By Malcolm Harrison
How vulnerable are we to geopolitical risk? How do we mitigate those risks?
Almost every business runs the risk of supply chains being disrupted by geopolitical tension. To understand your company’s vulnerability, your first step should be to ask the procurement team about its risk map and the resilience it has built into supply chains. This will be different for every business and for each distinct supply market. Setting aside time and resources to support procurement is crucial.
As a result of the Ukraine war, many businesses have swapped Russian or Belarusian suppliers for alternatives and sometimes suppliers closer to home. This has led to strong competition for a smaller pool of suppliers, driving up prices and creating shortages that companies have had to factor into their decisions. This situation can be eased by establishing new sources of supply.
Some businesses have taken on several suppliers to avoid being too reliant on a single stockist, particularly one that is key to their business. Others have increased their inventory. Procurement professionals usually look for a mix of cost, risk mitigation and responsiveness when working with suppliers, but the priority now is sureness of supply until stability returns.
How have we changed our sourcing strategy to reflect Brexit?
Brexit had a significant effect on United Kingdom supply chains, with many businesses switching from suppliers in the EU to those elsewhere in the world. A survey last year for the Chartered Institute of Procurement and Supply found that 20 per cent of UK supply chain managers had found suppliers closer to home. Onshoring, though, has been difficult. In the same survey, 59 per cent of respondents said UK suppliers could not meet their needs.
The alternative, then, is to look farther afield. In the Queen’s speech, the government said it would implement Britain’s first new free trade agreements since leaving the EU, which would lead to new supply markets for businesses. The Brexit trade deals struck so far have had little effect on globalising UK supply chains but more new deals could help.
New international suppliers could become available but this will come with risk. The start of a supplier relationship is the point where most due diligence is done; once a contract is underway, it can be easy to think the task is complete. Due diligence, however, is not a one-off exercise. It should continue throughout the term of the contract, especially with new suppliers, regardless of their location.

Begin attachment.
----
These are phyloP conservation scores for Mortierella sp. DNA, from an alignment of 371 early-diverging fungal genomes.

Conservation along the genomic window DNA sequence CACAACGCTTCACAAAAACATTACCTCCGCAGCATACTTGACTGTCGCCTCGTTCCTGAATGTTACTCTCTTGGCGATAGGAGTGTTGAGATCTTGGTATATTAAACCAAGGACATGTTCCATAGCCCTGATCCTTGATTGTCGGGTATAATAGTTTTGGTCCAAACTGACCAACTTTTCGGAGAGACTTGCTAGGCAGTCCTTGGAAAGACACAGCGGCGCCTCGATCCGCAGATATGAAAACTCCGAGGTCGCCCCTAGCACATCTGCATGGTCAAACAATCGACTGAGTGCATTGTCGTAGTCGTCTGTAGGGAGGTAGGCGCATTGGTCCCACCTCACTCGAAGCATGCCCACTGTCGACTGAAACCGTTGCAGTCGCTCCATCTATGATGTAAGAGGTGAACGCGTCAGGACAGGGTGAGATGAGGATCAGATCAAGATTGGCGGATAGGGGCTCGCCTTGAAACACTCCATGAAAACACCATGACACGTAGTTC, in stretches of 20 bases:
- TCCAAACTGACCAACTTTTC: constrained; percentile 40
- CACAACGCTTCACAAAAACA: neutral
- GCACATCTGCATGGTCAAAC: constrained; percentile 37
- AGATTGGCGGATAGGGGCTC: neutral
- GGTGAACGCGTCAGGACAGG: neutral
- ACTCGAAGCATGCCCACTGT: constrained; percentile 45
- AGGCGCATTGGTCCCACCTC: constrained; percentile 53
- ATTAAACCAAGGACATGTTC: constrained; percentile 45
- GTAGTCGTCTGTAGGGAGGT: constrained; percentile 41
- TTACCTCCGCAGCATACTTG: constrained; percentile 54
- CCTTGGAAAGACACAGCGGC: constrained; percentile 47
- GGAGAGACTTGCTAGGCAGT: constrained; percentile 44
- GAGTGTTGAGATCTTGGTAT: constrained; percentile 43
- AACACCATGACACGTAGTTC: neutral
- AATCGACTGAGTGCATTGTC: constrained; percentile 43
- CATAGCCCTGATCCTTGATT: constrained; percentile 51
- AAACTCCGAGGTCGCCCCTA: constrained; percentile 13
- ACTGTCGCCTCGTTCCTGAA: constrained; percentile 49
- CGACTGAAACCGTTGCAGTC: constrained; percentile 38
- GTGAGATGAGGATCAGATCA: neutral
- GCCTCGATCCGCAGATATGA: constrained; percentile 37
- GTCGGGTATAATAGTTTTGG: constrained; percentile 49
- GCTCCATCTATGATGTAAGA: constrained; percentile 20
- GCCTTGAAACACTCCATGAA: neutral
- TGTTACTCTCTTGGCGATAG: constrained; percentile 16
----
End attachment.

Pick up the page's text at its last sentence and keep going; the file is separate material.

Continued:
What steps can we take to reduce our environmental impact throughout our supply chain?
The biggest environmental impact of many global businesses is not from their own activity but that of their supply chains. Consumers and investors now make forensic examinations of the companies they buy from or invest in, and any business that ignores this will court reputational and financial risk. Companies that commit to Scope 3 net zero pledges quickly find that control of the supply chain is the key to meeting targets.
Most businesspeople will feel overwhelmed by the task of assessing how they contribute to climate change but companies can use data to identify and address significant environmental impacts. Non-financial reporting rules already require large UK businesses to measure emissions throughout the lifecycle of their products, which makes it essential to track data from all suppliers.
Not all organisations will be at the same level of understanding or maturity, however, so the environmental picture could be skewed if it is not applied across an entire supply chain. Including non-financial reporting requirements in contracts with smaller suppliers is one example of how to obtain a clearer view. Larger companies must be ready to support suppliers in collating this information or it could otherwise become yet another burden for struggling SMEs.
Everyone needs to understand that companies and individuals cannot do this alone and that collaboration is the key to widespread change. It may be counterintuitive but businesses should consider working with rivals to address the biggest challenge of the modern age.
Who are our most important suppliers and is our relationship meaningful?
Strong relationships between buyers and suppliers are essential if a supply chain is to run smoothly. Dialogue and collaboration benefits all. During the recent shortages crisis I noticed that suppliers had “customers of choice” and gave them priority. How do you build a good partnership? One way is to pay suppliers on time. Late payments are a problem for small suppliers who might depend on that money for staff wages. If you pay within 30 days you will support both your suppliers and your own business.
Are we acting ethically in our supply chain, including tackling modern slavery?
Complex supply chains make it a challenge to ensure that your business has no part in modern slavery. The UK has announced stronger regulations which include civil penalties for poor reporting or a lack of evidence. As well as the moral obligation, these new rules will help to root out this evil practice.
For businesses that have suppliers worldwide it is critical that they put time and resources into learning about cross-cultural communications and customs. Attitudes to modern slavery can differ between countries. Train suppliers in the ethics you want them to observe, and encourage them to sign up and adhere to a code of conduct. This should at least start a conversation which will help you to a better understanding of where slavery could exist and what your next steps are.
Malcolm Harrison is group chief executive of the Chartered Institute of Procurement and Supply.
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